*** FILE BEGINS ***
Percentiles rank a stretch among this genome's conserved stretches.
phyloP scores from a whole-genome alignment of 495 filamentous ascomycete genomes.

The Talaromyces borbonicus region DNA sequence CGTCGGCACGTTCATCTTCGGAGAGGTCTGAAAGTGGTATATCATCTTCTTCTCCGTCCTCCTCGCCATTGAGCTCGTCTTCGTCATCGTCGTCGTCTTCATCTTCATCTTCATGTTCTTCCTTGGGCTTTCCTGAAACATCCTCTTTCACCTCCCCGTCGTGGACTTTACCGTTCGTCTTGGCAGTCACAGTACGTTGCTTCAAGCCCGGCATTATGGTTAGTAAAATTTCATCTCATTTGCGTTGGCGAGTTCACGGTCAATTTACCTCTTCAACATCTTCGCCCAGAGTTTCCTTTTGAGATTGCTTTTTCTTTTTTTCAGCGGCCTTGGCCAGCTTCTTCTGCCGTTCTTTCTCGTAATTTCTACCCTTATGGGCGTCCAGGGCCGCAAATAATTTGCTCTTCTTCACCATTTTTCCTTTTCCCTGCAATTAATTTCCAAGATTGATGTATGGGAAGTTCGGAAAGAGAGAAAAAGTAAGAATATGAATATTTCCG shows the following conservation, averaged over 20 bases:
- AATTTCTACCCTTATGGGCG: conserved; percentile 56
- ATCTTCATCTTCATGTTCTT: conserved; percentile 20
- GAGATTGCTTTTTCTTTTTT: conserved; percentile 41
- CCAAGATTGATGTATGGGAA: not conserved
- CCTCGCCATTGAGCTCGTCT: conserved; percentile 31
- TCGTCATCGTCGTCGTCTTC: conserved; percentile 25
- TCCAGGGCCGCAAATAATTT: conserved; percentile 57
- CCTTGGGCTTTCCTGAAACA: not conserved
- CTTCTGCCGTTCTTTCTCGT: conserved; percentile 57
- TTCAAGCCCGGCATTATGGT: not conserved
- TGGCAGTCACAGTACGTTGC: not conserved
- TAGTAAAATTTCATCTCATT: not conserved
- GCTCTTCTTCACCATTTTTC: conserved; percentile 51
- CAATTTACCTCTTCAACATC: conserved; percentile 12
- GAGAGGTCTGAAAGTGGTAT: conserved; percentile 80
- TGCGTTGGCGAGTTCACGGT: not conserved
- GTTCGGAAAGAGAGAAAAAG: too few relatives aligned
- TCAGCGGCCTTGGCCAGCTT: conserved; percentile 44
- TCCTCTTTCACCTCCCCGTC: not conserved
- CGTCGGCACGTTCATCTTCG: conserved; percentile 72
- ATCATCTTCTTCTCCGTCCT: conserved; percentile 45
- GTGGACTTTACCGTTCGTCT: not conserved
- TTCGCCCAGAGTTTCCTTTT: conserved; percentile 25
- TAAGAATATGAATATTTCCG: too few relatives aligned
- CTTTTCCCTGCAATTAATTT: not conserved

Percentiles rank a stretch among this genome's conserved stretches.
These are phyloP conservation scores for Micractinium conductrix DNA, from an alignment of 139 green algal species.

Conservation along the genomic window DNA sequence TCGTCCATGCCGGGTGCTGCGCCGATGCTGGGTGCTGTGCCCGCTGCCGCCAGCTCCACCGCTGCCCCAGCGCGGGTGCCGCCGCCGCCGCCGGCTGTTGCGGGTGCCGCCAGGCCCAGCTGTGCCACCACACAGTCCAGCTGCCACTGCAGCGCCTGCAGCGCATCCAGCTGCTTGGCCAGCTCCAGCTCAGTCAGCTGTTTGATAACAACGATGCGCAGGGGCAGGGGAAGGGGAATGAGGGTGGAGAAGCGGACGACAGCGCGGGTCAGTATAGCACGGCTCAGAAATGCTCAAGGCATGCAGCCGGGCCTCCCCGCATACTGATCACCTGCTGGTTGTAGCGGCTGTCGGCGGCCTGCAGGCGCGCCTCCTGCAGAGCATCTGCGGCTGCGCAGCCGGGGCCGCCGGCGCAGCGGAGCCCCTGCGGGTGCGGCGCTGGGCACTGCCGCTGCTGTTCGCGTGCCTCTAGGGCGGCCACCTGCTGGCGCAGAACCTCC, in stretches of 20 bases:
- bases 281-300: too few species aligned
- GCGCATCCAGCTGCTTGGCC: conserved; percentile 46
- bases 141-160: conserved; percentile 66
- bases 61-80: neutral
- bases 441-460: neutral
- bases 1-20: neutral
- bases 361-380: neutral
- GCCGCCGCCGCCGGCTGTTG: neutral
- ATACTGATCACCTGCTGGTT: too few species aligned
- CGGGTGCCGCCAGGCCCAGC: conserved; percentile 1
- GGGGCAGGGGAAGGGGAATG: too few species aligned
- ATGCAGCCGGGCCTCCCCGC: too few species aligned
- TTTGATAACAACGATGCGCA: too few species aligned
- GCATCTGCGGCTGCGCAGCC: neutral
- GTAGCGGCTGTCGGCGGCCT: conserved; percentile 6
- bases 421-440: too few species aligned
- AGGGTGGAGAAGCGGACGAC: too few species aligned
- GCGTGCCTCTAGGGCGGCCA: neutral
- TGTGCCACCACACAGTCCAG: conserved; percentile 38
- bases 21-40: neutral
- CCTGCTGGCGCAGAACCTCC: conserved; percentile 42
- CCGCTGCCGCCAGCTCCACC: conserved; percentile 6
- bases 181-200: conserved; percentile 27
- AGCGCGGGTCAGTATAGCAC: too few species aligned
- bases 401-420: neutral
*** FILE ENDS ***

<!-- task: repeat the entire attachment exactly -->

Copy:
Percentiles rank a stretch among this genome's conserved stretches.
phyloP scores from a whole-genome alignment of 495 filamentous ascomycete genomes.

The Talaromyces borbonicus region DNA sequence CGTCGGCACGTTCATCTTCGGAGAGGTCTGAAAGTGGTATATCATCTTCTTCTCCGTCCTCCTCGCCATTGAGCTCGTCTTCGTCATCGTCGTCGTCTTCATCTTCATCTTCATGTTCTTCCTTGGGCTTTCCTGAAACATCCTCTTTCACCTCCCCGTCGTGGACTTTACCGTTCGTCTTGGCAGTCACAGTACGTTGCTTCAAGCCCGGCATTATGGTTAGTAAAATTTCATCTCATTTGCGTTGGCGAGTTCACGGTCAATTTACCTCTTCAACATCTTCGCCCAGAGTTTCCTTTTGAGATTGCTTTTTCTTTTTTTCAGCGGCCTTGGCCAGCTTCTTCTGCCGTTCTTTCTCGTAATTTCTACCCTTATGGGCGTCCAGGGCCGCAAATAATTTGCTCTTCTTCACCATTTTTCCTTTTCCCTGCAATTAATTTCCAAGATTGATGTATGGGAAGTTCGGAAAGAGAGAAAAAGTAAGAATATGAATATTTCCG shows the following conservation, averaged over 20 bases:
- AATTTCTACCCTTATGGGCG: conserved; percentile 56
- ATCTTCATCTTCATGTTCTT: conserved; percentile 20
- GAGATTGCTTTTTCTTTTTT: conserved; percentile 41
- CCAAGATTGATGTATGGGAA: not conserved
- CCTCGCCATTGAGCTCGTCT: conserved; percentile 31
- TCGTCATCGTCGTCGTCTTC: conserved; percentile 25
- TCCAGGGCCGCAAATAATTT: conserved; percentile 57
- CCTTGGGCTTTCCTGAAACA: not conserved
- CTTCTGCCGTTCTTTCTCGT: conserved; percentile 57
- TTCAAGCCCGGCATTATGGT: not conserved
- TGGCAGTCACAGTACGTTGC: not conserved
- TAGTAAAATTTCATCTCATT: not conserved
- GCTCTTCTTCACCATTTTTC: conserved; percentile 51
- CAATTTACCTCTTCAACATC: conserved; percentile 12
- GAGAGGTCTGAAAGTGGTAT: conserved; percentile 80
- TGCGTTGGCGAGTTCACGGT: not conserved
- GTTCGGAAAGAGAGAAAAAG: too few relatives aligned
- TCAGCGGCCTTGGCCAGCTT: conserved; percentile 44
- TCCTCTTTCACCTCCCCGTC: not conserved
- CGTCGGCACGTTCATCTTCG: conserved; percentile 72
- ATCATCTTCTTCTCCGTCCT: conserved; percentile 45
- GTGGACTTTACCGTTCGTCT: not conserved
- TTCGCCCAGAGTTTCCTTTT: conserved; percentile 25
- TAAGAATATGAATATTTCCG: too few relatives aligned
- CTTTTCCCTGCAATTAATTT: not conserved

Percentiles rank a stretch among this genome's conserved stretches.
These are phyloP conservation scores for Micractinium conductrix DNA, from an alignment of 139 green algal species.

Conservation along the genomic window DNA sequence TCGTCCATGCCGGGTGCTGCGCCGATGCTGGGTGCTGTGCCCGCTGCCGCCAGCTCCACCGCTGCCCCAGCGCGGGTGCCGCCGCCGCCGCCGGCTGTTGCGGGTGCCGCCAGGCCCAGCTGTGCCACCACACAGTCCAGCTGCCACTGCAGCGCCTGCAGCGCATCCAGCTGCTTGGCCAGCTCCAGCTCAGTCAGCTGTTTGATAACAACGATGCGCAGGGGCAGGGGAAGGGGAATGAGGGTGGAGAAGCGGACGACAGCGCGGGTCAGTATAGCACGGCTCAGAAATGCTCAAGGCATGCAGCCGGGCCTCCCCGCATACTGATCACCTGCTGGTTGTAGCGGCTGTCGGCGGCCTGCAGGCGCGCCTCCTGCAGAGCATCTGCGGCTGCGCAGCCGGGGCCGCCGGCGCAGCGGAGCCCCTGCGGGTGCGGCGCTGGGCACTGCCGCTGCTGTTCGCGTGCCTCTAGGGCGGCCACCTGCTGGCGCAGAACCTCC, in stretches of 20 bases:
- bases 281-300: too few species aligned
- GCGCATCCAGCTGCTTGGCC: conserved; percentile 46
- bases 141-160: conserved; percentile 66
- bases 61-80: neutral
- bases 441-460: neutral
- bases 1-20: neutral
- bases 361-380: neutral
- GCCGCCGCCGCCGGCTGTTG: neutral
- ATACTGATCACCTGCTGGTT: too few species aligned
- CGGGTGCCGCCAGGCCCAGC: conserved; percentile 1
- GGGGCAGGGGAAGGGGAATG: too few species aligned
- ATGCAGCCGGGCCTCCCCGC: too few species aligned
- TTTGATAACAACGATGCGCA: too few species aligned
- GCATCTGCGGCTGCGCAGCC: neutral
- GTAGCGGCTGTCGGCGGCCT: conserved; percentile 6
- bases 421-440: too few species aligned
- AGGGTGGAGAAGCGGACGAC: too few species aligned
- GCGTGCCTCTAGGGCGGCCA: neutral
- TGTGCCACCACACAGTCCAG: conserved; percentile 38
- bases 21-40: neutral
- CCTGCTGGCGCAGAACCTCC: conserved; percentile 42
- CCGCTGCCGCCAGCTCCACC: conserved; percentile 6
- bases 181-200: conserved; percentile 27
- AGCGCGGGTCAGTATAGCAC: too few species aligned
- bases 401-420: neutral